Our Tiger?

AFTER reading your article “Wave Banksias Goodbye” (Herald, December 3, 2022) I took your journalist’s advice and on the weekend viewed the Black Cockatoo Crisis documentary at the Luna Theatre.

This is something that all Western Australians should see including our politicians and all those that advocate electric vehicles.

With the rape and pillage of our iconic Western Australian bush for urbanisation on the coastal plain and chasing minerals (lithium and bauxite) within the Darling Scarp we are rapidly decimating our three species of black cockatoos.

The government’s decision to harvest the pine plantation on the Gnangara water mound has meant that this is also taking away a food source for the cockatoos that they have used for many years because of the clearing of their natural food sources.

One only has to go to Google maps and you can see the decimation of land from Yanchep though to Baldivis and throughout the Darling Scarp.

With the lack of natural food the cockatoos are now being killed on roads when they are eating grain spilt from trucks and it has been found in the Moora area they are eating food that is contaminated and also killing them off.

As one who was bought up around the Jandakot area, not only have the cockatoos disappeared but untold other bird species and flora such as banksias (food source for cockatoos) spider, donkey and enamel orchids and mammals including the quenda – which one developer in Hammond Park had the audacity to name their subdivision after. 

After the bulldozers had been through the whole area it was like a desert so there were no quendas left! 

Studies have shown that the Baudin’s cockatoo, one of the three black cockatoo species, is down to only 6,000 birds and the documentary claimed we will kiss all the black cockatoos goodbye within the next 20 years.

Is this going to be like the Tasmanian tiger and after the fauna and flora are extinct we wish we had saved them?

Albert Baker


WHY do they want to act like galahs and make waves? 

They should really Knock (this) Way out on Princep(ul) (or be) Road out of town. “Wave Banksias Goodbye” (Herald, December 3, 2022).

This is not about surf waves – we have ample of those and real surfers are used to the idea that the waves are not always there. It is the uncertainty of when and where the waves will be, and the absolute thrill when they are wild.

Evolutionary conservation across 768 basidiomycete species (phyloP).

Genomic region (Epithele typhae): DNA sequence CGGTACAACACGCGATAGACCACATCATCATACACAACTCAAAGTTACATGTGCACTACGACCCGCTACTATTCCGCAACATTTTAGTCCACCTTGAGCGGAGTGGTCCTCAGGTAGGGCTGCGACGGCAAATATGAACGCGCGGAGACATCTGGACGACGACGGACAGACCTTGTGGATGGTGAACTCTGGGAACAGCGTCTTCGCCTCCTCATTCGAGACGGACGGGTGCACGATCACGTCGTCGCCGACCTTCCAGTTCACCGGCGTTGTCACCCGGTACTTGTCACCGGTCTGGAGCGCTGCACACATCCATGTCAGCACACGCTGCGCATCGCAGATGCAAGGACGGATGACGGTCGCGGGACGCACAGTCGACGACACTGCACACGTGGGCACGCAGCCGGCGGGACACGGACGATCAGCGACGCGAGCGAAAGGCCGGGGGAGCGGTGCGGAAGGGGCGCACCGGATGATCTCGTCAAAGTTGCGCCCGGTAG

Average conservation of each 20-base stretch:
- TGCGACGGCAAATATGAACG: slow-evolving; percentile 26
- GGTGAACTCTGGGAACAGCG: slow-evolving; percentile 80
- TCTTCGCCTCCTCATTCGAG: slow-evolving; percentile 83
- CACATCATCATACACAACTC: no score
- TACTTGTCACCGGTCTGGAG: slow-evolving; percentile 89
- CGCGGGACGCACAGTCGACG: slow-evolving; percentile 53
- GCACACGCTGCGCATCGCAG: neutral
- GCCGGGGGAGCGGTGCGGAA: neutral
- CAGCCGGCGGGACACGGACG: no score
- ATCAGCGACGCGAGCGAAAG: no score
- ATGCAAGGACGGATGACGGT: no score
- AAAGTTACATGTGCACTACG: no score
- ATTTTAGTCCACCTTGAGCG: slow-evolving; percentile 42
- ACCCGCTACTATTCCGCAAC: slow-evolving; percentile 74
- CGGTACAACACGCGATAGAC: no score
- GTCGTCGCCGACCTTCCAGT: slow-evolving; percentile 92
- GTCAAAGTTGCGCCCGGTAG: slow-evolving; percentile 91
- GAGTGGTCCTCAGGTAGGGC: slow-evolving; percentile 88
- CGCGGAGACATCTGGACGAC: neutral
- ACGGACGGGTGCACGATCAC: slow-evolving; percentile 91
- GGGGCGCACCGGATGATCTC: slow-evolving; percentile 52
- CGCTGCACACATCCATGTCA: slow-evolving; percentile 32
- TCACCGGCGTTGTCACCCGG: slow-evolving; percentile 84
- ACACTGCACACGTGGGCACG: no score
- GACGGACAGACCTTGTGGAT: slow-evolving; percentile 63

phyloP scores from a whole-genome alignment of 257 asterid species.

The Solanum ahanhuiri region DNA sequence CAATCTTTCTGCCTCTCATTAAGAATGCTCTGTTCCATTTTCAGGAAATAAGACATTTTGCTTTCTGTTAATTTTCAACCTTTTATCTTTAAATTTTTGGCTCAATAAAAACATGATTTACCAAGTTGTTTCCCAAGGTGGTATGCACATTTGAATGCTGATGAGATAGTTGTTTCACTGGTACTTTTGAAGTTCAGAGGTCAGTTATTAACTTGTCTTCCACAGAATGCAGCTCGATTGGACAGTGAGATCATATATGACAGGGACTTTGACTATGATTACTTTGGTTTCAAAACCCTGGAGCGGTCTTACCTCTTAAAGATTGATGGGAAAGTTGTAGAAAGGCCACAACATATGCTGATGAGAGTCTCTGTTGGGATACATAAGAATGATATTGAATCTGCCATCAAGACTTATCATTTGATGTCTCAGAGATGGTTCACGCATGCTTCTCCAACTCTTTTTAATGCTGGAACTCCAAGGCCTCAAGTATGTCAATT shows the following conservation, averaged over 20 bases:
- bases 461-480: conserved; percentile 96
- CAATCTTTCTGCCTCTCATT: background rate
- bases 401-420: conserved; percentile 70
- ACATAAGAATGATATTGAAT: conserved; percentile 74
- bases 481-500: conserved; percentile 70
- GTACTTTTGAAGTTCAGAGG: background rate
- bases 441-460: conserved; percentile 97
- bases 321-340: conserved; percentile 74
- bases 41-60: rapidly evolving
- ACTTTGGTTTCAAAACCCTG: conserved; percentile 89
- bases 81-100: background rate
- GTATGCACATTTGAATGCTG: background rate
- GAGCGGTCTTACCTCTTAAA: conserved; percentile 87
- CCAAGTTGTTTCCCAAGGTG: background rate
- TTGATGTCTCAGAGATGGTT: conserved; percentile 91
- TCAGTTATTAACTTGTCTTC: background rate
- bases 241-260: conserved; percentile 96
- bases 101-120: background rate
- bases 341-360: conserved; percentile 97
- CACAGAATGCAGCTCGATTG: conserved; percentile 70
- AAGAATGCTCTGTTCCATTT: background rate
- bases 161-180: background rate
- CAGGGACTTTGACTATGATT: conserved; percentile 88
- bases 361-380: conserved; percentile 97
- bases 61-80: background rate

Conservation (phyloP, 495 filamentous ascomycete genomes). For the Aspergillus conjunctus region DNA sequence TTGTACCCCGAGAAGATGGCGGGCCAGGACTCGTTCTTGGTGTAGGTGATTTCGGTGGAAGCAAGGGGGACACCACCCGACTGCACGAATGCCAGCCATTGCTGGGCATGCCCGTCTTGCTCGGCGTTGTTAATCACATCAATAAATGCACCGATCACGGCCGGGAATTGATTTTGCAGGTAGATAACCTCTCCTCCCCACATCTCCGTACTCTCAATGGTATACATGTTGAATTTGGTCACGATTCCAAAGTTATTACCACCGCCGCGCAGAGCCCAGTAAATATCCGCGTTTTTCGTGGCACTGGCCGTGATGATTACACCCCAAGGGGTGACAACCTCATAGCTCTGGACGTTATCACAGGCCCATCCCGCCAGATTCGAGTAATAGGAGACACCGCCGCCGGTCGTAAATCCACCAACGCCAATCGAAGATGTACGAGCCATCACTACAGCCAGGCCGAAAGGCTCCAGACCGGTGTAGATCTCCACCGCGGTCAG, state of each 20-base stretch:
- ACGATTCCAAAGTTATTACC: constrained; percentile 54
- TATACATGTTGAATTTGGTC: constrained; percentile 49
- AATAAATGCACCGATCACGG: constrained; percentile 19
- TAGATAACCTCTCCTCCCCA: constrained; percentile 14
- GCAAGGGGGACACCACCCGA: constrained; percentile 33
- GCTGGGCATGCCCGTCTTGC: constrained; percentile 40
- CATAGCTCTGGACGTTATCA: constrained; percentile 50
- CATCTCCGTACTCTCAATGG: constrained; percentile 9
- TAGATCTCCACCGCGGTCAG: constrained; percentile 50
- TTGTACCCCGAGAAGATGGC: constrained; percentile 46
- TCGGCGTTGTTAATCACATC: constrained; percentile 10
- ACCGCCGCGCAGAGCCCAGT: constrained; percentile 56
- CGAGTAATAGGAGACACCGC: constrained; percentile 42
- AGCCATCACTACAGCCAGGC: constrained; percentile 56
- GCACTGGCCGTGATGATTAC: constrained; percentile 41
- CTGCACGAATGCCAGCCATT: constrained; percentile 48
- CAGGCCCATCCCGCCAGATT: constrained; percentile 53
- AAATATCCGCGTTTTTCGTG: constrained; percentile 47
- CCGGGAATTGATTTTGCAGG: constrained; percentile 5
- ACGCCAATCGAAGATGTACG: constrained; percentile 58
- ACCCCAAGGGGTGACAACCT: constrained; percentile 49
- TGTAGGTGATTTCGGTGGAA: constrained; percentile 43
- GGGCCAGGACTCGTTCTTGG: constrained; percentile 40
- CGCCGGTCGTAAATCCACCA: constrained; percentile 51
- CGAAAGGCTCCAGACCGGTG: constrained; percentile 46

The last wave park effort was washed out because it privatised part of our river foreshore and dispossessed other sport and impacted the river eco system. 

This latest attempt will again seriously impact our diminishing environment, particularly in relation to our black cockatoo population.  

Surely the government and these entrepreneurs can find a less controversial location. If not this will be another cock(up)too.

Jim Meckelburg


BASED on the current town planning scheme, we recently saw Fremantle council refuse approval for a developer to build a massively oversized new hotel.

We then witnessed a three-person tribunal ignore this elected body’s decision and its stated reasons to approve the building. 

Joint Development Assessment Panels were ostensibly established to allow justifiable development in a more timely manner; to prevent councils from unreasonably holding up or squashing valid proposals.

But the devil lies in the detail of course. One-sided approval numbers tell the story. The JDAP process undeniably favours the applicants. 

JDAP members are demonstrably ignoring planning scheme requirements.

The orderly statutory process, which requires local authorities to create and regularly revise/update their local government planning schemes, is being sabotaged in the name of so-called “efficiency”.

It’s time for ratepayers to appreciate the fact that our local government bodies are being bypassed. It’s time for us to demand an end to the JDAP system. 

Fremantle Planning Scheme No 4 is the result of decades of community and professional struggle, input and plain hard work. 

It comes out of historic planning policies developed and agreed upon in the 80s and 90s, and contemporary attitudes and strategies. 

Imbedded within it is a long-term plan; a future Fremantle which sits harmoniously alongside the past and the present. It may not be perfect but it’s designed to produce far better outcomes than those resulting from strangers riding into town for five minutes, and laying down their wild-west version of the law.

Stand up and shout out Freo people…….No more JDAP!!

Carl Payne
White Gum Valley

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